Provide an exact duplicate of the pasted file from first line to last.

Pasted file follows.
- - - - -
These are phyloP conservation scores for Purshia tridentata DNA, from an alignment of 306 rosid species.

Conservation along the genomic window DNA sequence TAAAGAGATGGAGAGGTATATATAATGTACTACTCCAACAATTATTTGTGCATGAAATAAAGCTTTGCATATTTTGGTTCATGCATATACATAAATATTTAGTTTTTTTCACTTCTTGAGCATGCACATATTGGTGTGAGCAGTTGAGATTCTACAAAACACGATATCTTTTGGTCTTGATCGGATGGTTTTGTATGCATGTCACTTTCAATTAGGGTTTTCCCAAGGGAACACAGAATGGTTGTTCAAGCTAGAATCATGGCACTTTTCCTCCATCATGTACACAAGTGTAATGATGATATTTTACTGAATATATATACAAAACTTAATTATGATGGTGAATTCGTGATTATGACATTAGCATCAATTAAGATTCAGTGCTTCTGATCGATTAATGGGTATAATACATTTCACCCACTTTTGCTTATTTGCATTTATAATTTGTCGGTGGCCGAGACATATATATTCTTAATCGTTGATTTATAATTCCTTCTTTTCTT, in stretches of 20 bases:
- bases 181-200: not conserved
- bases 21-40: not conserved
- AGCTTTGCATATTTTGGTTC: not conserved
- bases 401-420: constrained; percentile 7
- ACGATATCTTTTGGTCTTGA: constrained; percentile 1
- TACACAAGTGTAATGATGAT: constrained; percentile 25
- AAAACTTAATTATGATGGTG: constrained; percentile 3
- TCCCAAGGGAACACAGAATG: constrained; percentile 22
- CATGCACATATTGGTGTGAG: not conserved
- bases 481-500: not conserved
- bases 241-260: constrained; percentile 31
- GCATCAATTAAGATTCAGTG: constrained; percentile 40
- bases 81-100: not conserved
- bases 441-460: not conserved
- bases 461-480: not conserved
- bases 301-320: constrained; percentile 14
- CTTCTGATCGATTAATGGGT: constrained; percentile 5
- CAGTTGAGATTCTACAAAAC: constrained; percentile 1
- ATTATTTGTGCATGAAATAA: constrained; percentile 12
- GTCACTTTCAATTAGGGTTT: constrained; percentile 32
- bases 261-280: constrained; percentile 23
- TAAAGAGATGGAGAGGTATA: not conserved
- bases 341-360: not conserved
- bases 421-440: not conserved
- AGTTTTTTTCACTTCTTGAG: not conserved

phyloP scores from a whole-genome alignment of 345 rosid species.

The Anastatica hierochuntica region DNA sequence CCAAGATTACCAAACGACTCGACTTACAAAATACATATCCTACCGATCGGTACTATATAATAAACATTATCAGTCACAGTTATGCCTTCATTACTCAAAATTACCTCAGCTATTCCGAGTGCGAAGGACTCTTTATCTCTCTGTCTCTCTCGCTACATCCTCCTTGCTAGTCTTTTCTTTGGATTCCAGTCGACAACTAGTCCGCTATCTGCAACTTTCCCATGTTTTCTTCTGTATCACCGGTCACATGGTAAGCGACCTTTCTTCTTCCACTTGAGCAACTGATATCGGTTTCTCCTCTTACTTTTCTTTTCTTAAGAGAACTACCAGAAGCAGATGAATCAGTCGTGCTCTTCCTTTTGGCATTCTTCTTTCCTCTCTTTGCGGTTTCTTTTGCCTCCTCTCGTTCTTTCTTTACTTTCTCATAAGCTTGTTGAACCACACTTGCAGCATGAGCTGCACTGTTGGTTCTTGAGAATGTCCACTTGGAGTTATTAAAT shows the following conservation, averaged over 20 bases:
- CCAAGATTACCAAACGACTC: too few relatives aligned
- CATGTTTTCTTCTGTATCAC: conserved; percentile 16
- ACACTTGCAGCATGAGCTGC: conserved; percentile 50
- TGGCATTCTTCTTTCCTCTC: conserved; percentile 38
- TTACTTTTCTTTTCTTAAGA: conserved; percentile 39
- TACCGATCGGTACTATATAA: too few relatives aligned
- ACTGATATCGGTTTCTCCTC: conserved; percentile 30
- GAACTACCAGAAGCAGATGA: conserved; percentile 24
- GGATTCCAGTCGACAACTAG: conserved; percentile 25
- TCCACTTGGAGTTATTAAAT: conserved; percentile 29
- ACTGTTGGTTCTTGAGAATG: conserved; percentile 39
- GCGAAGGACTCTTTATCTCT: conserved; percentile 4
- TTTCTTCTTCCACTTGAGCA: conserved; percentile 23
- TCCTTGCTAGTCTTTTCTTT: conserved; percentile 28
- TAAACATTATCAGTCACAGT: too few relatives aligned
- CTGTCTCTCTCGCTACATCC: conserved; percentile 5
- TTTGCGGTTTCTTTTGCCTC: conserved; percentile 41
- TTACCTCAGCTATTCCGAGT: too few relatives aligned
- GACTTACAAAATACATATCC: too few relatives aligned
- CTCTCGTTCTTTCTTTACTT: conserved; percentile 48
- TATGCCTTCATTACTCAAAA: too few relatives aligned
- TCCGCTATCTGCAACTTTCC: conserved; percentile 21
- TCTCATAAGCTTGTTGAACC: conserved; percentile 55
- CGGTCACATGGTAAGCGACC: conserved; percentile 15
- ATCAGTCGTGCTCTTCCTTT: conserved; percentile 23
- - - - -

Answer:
These are phyloP conservation scores for Purshia tridentata DNA, from an alignment of 306 rosid species.

Conservation along the genomic window DNA sequence TAAAGAGATGGAGAGGTATATATAATGTACTACTCCAACAATTATTTGTGCATGAAATAAAGCTTTGCATATTTTGGTTCATGCATATACATAAATATTTAGTTTTTTTCACTTCTTGAGCATGCACATATTGGTGTGAGCAGTTGAGATTCTACAAAACACGATATCTTTTGGTCTTGATCGGATGGTTTTGTATGCATGTCACTTTCAATTAGGGTTTTCCCAAGGGAACACAGAATGGTTGTTCAAGCTAGAATCATGGCACTTTTCCTCCATCATGTACACAAGTGTAATGATGATATTTTACTGAATATATATACAAAACTTAATTATGATGGTGAATTCGTGATTATGACATTAGCATCAATTAAGATTCAGTGCTTCTGATCGATTAATGGGTATAATACATTTCACCCACTTTTGCTTATTTGCATTTATAATTTGTCGGTGGCCGAGACATATATATTCTTAATCGTTGATTTATAATTCCTTCTTTTCTT, in stretches of 20 bases:
- bases 181-200: not conserved
- bases 21-40: not conserved
- AGCTTTGCATATTTTGGTTC: not conserved
- bases 401-420: constrained; percentile 7
- ACGATATCTTTTGGTCTTGA: constrained; percentile 1
- TACACAAGTGTAATGATGAT: constrained; percentile 25
- AAAACTTAATTATGATGGTG: constrained; percentile 3
- TCCCAAGGGAACACAGAATG: constrained; percentile 22
- CATGCACATATTGGTGTGAG: not conserved
- bases 481-500: not conserved
- bases 241-260: constrained; percentile 31
- GCATCAATTAAGATTCAGTG: constrained; percentile 40
- bases 81-100: not conserved
- bases 441-460: not conserved
- bases 461-480: not conserved
- bases 301-320: constrained; percentile 14
- CTTCTGATCGATTAATGGGT: constrained; percentile 5
- CAGTTGAGATTCTACAAAAC: constrained; percentile 1
- ATTATTTGTGCATGAAATAA: constrained; percentile 12
- GTCACTTTCAATTAGGGTTT: constrained; percentile 32
- bases 261-280: constrained; percentile 23
- TAAAGAGATGGAGAGGTATA: not conserved
- bases 341-360: not conserved
- bases 421-440: not conserved
- AGTTTTTTTCACTTCTTGAG: not conserved

phyloP scores from a whole-genome alignment of 345 rosid species.

The Anastatica hierochuntica region DNA sequence CCAAGATTACCAAACGACTCGACTTACAAAATACATATCCTACCGATCGGTACTATATAATAAACATTATCAGTCACAGTTATGCCTTCATTACTCAAAATTACCTCAGCTATTCCGAGTGCGAAGGACTCTTTATCTCTCTGTCTCTCTCGCTACATCCTCCTTGCTAGTCTTTTCTTTGGATTCCAGTCGACAACTAGTCCGCTATCTGCAACTTTCCCATGTTTTCTTCTGTATCACCGGTCACATGGTAAGCGACCTTTCTTCTTCCACTTGAGCAACTGATATCGGTTTCTCCTCTTACTTTTCTTTTCTTAAGAGAACTACCAGAAGCAGATGAATCAGTCGTGCTCTTCCTTTTGGCATTCTTCTTTCCTCTCTTTGCGGTTTCTTTTGCCTCCTCTCGTTCTTTCTTTACTTTCTCATAAGCTTGTTGAACCACACTTGCAGCATGAGCTGCACTGTTGGTTCTTGAGAATGTCCACTTGGAGTTATTAAAT shows the following conservation, averaged over 20 bases:
- CCAAGATTACCAAACGACTC: too few relatives aligned
- CATGTTTTCTTCTGTATCAC: conserved; percentile 16
- ACACTTGCAGCATGAGCTGC: conserved; percentile 50
- TGGCATTCTTCTTTCCTCTC: conserved; percentile 38
- TTACTTTTCTTTTCTTAAGA: conserved; percentile 39
- TACCGATCGGTACTATATAA: too few relatives aligned
- ACTGATATCGGTTTCTCCTC: conserved; percentile 30
- GAACTACCAGAAGCAGATGA: conserved; percentile 24
- GGATTCCAGTCGACAACTAG: conserved; percentile 25
- TCCACTTGGAGTTATTAAAT: conserved; percentile 29
- ACTGTTGGTTCTTGAGAATG: conserved; percentile 39
- GCGAAGGACTCTTTATCTCT: conserved; percentile 4
- TTTCTTCTTCCACTTGAGCA: conserved; percentile 23
- TCCTTGCTAGTCTTTTCTTT: conserved; percentile 28
- TAAACATTATCAGTCACAGT: too few relatives aligned
- CTGTCTCTCTCGCTACATCC: conserved; percentile 5
- TTTGCGGTTTCTTTTGCCTC: conserved; percentile 41
- TTACCTCAGCTATTCCGAGT: too few relatives aligned
- GACTTACAAAATACATATCC: too few relatives aligned
- CTCTCGTTCTTTCTTTACTT: conserved; percentile 48
- TATGCCTTCATTACTCAAAA: too few relatives aligned
- TCCGCTATCTGCAACTTTCC: conserved; percentile 21
- TCTCATAAGCTTGTTGAACC: conserved; percentile 55
- CGGTCACATGGTAAGCGACC: conserved; percentile 15
- ATCAGTCGTGCTCTTCCTTT: conserved; percentile 23